Eryk Pruitt has shown through both his novels and movies to have a commendable capacity for storytelling, especially when it comes to multi-layered and convoluted plots such as the ones found in his novel Hashtag.
In it, we follow a kidnapping case which happens to be far from what it seems, a lazy deputy who can’t seem to sweep it all under the rug, and a runaway college student in a stolen car and a gun.
Greg Levin has never been short of mind-twisting premises to impart on his readers, and his first novel, The Exit Man, was very much an early testament to this.
The story follows Eli Edelmann, a man who comes back home to take over his family’s supply store business, only to find himself falling down the rabbit hole of the illegal euthanasia business.
With a volatile new girlfriend who is also possibly a serial killer and the police breathing down his neck, it’s only a matter of time before the noose tightens around Eli’s own neck.
Guy Portman has always distinguished his novels with his unique sense of humour, and in Necropolis he returns to his forte once again introducing us to Dyson Deveraux.
Intelligent, witty, recently appointed as head of the Burials and Cemeteries department, and a sociopath.
Just when his life seems like it might turn stale, an interesting opportunity for personal betterment comes along when he begins to suspect one of his co-workers of being a wanted Serbian criminal.
Greg Levin has a true aptitude for coming up with unique and original premises to drive the stories of his books, and Sick to Death is a perfect example of his outside-the-box thinking.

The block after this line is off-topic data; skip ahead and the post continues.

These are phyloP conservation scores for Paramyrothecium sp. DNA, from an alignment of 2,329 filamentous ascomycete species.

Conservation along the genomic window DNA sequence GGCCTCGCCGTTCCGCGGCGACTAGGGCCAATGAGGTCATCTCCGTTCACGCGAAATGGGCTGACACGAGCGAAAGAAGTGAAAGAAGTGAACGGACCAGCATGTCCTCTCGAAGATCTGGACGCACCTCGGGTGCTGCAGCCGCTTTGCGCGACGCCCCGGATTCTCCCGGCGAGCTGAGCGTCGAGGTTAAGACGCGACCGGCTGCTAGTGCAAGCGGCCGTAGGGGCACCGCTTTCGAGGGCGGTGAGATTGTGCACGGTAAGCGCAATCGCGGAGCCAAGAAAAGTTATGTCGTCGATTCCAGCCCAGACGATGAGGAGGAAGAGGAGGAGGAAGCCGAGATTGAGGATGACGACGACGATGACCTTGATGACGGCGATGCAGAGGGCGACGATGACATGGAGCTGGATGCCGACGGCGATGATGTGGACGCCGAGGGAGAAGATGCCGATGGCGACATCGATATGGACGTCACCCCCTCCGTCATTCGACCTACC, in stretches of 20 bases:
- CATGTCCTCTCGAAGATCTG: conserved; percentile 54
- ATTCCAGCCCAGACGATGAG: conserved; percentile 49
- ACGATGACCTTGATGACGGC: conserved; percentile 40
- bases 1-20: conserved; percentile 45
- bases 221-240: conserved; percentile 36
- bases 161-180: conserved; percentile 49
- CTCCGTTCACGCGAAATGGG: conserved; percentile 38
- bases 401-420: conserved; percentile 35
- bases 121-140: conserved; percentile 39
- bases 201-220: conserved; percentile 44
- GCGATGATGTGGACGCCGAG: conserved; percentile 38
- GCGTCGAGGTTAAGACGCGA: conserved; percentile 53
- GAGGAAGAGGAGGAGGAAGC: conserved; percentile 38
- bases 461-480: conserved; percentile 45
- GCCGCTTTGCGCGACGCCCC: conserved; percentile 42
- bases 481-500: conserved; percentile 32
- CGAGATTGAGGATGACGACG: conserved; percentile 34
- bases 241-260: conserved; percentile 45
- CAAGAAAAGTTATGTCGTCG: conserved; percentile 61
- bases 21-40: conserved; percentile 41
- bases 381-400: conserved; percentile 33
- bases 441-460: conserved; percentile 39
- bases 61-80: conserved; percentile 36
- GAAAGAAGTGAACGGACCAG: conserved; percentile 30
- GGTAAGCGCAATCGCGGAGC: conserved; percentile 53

In this book, we follow a trio of unusual vigilante superheroes: terminally-ill support group patients. They take to the streets and declare war on all the criminal scum, now blindly fleeing them in terror. However, when one of the trio takes their crime-fighting prowess to questionable lengths, hundreds of people are suddenly in mortal danger.
Jim Thompson had the uncanny ability like few others to pump out dark, mystifying and surreal crime thrillers capable of defying anyone’s expectations.
His stories could never be categorized as ordinary, and this goes double for one of his slightly lesser-known works, Savage Night.
In it, we follow a five-foot-tall womanizing hitman tasked with killing a man scheduled to testify in court by posing as a tenant at his residence.
However, the target’s beautiful wife and attractive young housemaid complicate the matters to no end, turning a routine job into something akin to a nightmare.
Greg Levin definitely has a way of tackling somber and heavy subjects in his books, a tendency which was certainly well illustrated in his novel titled In Wolves’ Clothing.
In it, we are introduced to Zero Slade, an agent working undercover in the world of human trafficking trying to save young girls who are ceaselessly led to their doom.
Recently, the youngest girl Slade and his team ever rescued got kidnapped from her safe house, and to find her again the agent will have to go deeper than ever into the bowels of depravity to find her.